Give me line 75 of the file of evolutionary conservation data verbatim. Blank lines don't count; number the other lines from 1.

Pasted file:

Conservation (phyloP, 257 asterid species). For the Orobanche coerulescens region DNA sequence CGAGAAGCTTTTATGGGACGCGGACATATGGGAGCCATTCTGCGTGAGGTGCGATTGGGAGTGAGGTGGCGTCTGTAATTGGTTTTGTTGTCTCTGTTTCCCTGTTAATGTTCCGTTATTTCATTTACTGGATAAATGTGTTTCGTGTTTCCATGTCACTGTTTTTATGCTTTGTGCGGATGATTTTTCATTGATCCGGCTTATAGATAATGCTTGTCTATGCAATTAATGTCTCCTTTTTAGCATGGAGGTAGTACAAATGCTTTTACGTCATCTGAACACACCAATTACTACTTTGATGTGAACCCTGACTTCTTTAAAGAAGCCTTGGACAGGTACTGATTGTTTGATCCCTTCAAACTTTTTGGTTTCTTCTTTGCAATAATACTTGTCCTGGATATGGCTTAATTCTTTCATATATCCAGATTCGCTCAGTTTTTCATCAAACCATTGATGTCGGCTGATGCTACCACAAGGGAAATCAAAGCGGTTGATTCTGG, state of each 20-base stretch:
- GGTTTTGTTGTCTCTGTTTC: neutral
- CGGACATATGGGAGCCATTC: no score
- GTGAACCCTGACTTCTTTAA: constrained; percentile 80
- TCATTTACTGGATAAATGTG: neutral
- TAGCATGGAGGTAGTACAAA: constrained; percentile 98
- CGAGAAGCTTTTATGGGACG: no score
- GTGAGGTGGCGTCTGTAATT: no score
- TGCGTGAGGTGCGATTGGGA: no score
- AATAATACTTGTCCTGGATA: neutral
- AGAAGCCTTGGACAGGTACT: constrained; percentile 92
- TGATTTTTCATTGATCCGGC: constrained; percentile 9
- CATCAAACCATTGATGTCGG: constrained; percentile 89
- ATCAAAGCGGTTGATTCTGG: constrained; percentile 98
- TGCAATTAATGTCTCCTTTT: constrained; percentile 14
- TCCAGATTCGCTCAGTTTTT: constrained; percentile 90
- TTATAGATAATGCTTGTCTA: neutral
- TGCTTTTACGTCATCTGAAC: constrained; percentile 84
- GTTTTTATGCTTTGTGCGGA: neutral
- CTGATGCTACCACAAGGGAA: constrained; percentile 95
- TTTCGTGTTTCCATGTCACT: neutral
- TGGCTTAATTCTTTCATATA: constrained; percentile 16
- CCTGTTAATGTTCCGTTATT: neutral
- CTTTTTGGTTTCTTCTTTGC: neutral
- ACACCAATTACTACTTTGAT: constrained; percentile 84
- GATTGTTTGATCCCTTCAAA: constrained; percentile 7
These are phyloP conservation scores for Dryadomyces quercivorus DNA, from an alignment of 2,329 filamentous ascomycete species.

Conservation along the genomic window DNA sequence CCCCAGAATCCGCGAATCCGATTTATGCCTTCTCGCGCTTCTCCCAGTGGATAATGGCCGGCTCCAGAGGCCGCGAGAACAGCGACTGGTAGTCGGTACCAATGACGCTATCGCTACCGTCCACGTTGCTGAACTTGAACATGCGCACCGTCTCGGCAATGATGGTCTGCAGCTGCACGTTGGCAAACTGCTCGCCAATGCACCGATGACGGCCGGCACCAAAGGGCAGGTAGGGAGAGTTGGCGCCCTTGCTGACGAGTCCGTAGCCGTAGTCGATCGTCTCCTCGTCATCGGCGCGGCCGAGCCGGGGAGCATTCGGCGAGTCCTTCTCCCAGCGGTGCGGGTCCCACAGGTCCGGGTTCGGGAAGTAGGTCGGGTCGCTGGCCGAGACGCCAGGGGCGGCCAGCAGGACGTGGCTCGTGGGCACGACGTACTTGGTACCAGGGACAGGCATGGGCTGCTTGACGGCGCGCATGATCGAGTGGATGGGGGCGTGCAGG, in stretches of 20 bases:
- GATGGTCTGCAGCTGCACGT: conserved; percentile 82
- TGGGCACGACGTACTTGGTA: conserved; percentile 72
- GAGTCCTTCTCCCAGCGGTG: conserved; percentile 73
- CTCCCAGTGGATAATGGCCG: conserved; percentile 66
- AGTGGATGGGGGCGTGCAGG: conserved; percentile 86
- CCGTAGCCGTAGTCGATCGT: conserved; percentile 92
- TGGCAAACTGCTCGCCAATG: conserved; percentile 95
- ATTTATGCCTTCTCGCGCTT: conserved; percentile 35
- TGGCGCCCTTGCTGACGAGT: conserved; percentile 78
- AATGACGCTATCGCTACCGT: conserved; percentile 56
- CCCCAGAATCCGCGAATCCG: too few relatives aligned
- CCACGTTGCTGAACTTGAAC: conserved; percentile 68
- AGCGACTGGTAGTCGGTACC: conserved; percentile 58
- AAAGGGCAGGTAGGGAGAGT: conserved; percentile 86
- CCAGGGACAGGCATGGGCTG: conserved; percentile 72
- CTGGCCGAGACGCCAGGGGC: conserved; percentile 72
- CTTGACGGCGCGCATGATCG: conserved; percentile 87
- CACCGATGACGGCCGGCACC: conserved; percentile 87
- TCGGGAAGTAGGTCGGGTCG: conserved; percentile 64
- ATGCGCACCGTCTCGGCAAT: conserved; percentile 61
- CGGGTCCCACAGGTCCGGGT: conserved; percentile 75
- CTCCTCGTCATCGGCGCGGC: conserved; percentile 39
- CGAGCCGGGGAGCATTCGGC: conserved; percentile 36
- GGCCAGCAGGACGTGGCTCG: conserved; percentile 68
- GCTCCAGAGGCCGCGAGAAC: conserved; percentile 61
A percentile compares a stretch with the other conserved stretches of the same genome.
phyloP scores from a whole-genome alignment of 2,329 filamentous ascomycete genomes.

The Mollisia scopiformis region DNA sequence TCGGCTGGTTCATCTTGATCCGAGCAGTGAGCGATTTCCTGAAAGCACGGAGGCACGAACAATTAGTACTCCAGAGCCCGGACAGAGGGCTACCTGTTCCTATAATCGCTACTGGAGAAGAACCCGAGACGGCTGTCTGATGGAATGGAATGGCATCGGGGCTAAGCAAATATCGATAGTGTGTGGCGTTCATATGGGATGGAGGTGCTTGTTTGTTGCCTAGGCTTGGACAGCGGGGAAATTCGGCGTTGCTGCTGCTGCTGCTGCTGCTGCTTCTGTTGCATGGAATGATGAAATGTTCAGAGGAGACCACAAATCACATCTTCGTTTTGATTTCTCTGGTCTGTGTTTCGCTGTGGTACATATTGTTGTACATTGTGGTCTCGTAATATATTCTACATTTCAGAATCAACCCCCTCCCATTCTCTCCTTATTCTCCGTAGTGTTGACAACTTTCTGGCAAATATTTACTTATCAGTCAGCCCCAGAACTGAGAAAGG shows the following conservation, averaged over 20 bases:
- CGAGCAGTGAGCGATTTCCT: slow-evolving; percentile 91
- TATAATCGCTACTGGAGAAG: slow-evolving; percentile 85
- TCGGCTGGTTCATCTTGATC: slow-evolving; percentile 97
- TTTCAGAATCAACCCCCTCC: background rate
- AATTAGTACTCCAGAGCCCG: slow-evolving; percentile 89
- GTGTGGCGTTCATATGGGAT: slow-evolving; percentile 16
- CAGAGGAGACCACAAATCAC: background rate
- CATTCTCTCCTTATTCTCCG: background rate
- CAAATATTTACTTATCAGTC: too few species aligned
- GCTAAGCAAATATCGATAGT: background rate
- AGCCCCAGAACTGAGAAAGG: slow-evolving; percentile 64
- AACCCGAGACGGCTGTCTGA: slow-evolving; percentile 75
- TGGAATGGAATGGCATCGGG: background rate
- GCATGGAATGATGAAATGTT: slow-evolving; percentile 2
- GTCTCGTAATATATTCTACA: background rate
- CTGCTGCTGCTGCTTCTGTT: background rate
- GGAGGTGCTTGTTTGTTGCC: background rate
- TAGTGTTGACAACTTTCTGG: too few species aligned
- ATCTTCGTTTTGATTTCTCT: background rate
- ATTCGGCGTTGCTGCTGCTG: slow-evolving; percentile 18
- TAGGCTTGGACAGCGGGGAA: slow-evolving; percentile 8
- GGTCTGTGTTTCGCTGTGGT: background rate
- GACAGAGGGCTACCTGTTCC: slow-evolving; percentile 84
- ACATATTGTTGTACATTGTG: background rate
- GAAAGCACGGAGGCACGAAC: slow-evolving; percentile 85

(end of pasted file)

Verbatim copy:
- ATCTTCGTTTTGATTTCTCT: background rate